2         Collocation Cost Model includes – investment for a relay rack.

 3   Q.    HOW DID YOU CALCULATE THE AMOUNT OF BUILDING SPACE
 4         INVESTMENT ASSOCIATED WITH ¼ RELAY RACK?

 5   A.    The telecommunications relay racks used to house equipment in a central office are

 6         typically two feet wide, one foot deep, and seven feet high. The racks are placed in

 7         “lineups” (rows) located 2.5 to three feet apart to provide for aisle space in front and back

 8         for maintenance purposes. Including the relay rack footprint (two feet by one foot) plus

 9         50 percent of the front and rear aisles (1.5 feet + 1.5 feet = 3.0 feet) would require eight

10         square feet (two feet by four feet). The Virtual Collocation Cost Model assumes that

11         each relay rack uses nine square feet of floor space, which is sufficiently generous to

12         incorporate end guards (which are only used when a relay rack is at the end of a lineup)

13         and 15 inch deep frames. Thus, the Collocation Cost Model develops the investment for

14         floor space based on units of ¼ relay racks, the equivalent of 2.25 square feet of space.

15   Q.    ARE THE INVESTMENT COSTS AND INPUTS THAT YOU USED MICHIGAN-
16         SPECIFIC FOR SBC-MICHIGAN?

17   A.    Yes. As discussed previously with the Physical Collocation Cost Model, where possible,

18         Michigan-specific and company-specific inputs, including those recommended by other

19         AT&T witnesses in this same proceeding, were used in the Collocation Cost Model. As

20         such, these inputs would have also been used in developing the costs for virtual

21         collocation.
          (PUBLIC VERSION)                     Initial Testimony of Steven E. Turner (Collocation)
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 1   Q.    DOES THE VIRTUAL COLLOCATION COST MODEL INCLUDE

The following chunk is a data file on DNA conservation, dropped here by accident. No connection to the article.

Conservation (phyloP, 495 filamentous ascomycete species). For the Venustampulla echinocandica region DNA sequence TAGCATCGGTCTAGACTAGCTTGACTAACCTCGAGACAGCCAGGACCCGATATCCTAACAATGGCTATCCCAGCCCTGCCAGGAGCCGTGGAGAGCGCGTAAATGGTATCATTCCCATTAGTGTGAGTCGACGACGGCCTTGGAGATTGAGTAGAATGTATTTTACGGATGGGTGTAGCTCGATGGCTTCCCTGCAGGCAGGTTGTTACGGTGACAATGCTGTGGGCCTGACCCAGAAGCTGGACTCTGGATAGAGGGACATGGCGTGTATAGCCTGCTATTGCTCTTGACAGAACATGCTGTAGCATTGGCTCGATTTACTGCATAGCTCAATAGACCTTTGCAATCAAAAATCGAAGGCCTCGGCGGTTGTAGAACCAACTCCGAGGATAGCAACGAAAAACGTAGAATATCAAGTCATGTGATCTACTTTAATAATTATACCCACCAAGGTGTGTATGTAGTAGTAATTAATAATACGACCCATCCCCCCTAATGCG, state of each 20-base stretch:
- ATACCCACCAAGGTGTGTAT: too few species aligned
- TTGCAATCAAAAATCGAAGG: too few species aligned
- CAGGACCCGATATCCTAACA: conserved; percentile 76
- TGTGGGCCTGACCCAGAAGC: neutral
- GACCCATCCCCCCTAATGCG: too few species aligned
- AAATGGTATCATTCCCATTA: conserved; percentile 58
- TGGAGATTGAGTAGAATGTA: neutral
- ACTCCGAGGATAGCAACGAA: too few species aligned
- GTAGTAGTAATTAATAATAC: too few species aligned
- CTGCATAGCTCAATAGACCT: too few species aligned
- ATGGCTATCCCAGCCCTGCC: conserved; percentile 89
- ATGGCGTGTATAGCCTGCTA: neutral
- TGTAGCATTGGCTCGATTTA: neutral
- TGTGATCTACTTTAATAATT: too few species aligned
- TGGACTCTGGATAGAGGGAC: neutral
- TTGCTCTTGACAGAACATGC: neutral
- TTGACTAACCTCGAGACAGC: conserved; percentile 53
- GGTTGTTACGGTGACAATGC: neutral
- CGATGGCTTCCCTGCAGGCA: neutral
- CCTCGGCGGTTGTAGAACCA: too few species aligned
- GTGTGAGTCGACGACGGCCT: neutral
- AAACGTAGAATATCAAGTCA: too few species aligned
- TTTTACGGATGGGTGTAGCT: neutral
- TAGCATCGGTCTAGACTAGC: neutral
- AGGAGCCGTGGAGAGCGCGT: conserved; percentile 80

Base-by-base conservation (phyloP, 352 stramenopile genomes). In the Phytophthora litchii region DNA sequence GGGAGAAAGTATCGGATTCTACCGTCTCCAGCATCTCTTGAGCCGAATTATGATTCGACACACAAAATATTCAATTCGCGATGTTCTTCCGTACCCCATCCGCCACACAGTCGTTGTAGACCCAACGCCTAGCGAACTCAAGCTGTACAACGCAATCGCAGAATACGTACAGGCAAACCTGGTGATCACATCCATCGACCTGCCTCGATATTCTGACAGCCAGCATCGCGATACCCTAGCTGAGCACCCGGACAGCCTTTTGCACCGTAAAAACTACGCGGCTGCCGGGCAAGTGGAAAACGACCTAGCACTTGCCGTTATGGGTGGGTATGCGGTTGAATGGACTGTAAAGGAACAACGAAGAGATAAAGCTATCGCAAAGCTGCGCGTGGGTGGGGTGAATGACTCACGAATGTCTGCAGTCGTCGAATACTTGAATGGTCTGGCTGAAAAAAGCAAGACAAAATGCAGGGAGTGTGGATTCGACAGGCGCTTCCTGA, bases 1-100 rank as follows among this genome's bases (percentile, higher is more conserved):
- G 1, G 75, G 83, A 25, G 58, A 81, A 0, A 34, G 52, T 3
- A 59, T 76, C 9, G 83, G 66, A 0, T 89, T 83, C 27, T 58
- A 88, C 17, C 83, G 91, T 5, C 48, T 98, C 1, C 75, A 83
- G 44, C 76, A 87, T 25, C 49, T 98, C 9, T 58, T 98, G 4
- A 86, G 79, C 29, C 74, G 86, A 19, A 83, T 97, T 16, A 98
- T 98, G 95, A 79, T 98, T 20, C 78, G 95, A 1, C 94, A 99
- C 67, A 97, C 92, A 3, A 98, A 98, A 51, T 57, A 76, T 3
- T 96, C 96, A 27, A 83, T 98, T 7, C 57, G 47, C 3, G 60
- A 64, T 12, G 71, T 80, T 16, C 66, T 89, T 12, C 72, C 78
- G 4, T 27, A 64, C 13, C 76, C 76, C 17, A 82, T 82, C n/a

2         INVESTMENTS FOR INITIAL CABLING?

 3   A.    Yes. The Virtual Collocation Cost Model includes all investments that the incumbent

 4         must make in order to provide virtual collocation to the CLEC. Investments made by the

 5         CLEC itself are not included in the Collocation Cost Model. The Collocation Cost

 6         Model includes investments for initial connectivity cabling, but does not include

 7         investments for power or grounding cabling. Power and grounding cables are part of the

 8         equipment installation paid for by the CLEC, because they are necessary to ensure the

 9         equipment is operational, functional and ready to accept connectivity cabling. Because

10         power and grounding cables are installed (and paid for by the CLEC) at the time the

11         CLEC’s equipment is installed, the incumbent requires no initial investment for power

12         and grounding cabling.

13                In an ideal scenario, the CLEC would similarly be responsible to an installer for

14         the total invoice associated with equipment and all cabling installation, and the

15         incumbent would incur no initial cabling costs. However, the incumbent would have the

16         incentive and ability to impose unnecessary cabling costs on CLECs. If an incumbent

17         knew that the CLEC would have to pay an installer cabling costs no matter where the

18         incumbent chose to place the collocated equipment, the incumbent would have the

19         incentive to require the installer to place CLEC equipment in a remote area of the central

20         office, far from cross connects. To overcome the incumbent’s incentive to impose

21         unnecessary costs by virtue of its ability to dictate placement of virtually collocated

22         equipment, the Collocation Cost Model includes incumbent investments for initial

23         connectivity cabling based on cable lengths described below. By basing the connectivity
          (PUBLIC VERSION)                     Initial Testimony of Steven E. Turner (Collocation)
                                                                         MPSC Case No. U-13531
                                                                                   Page 55 of 153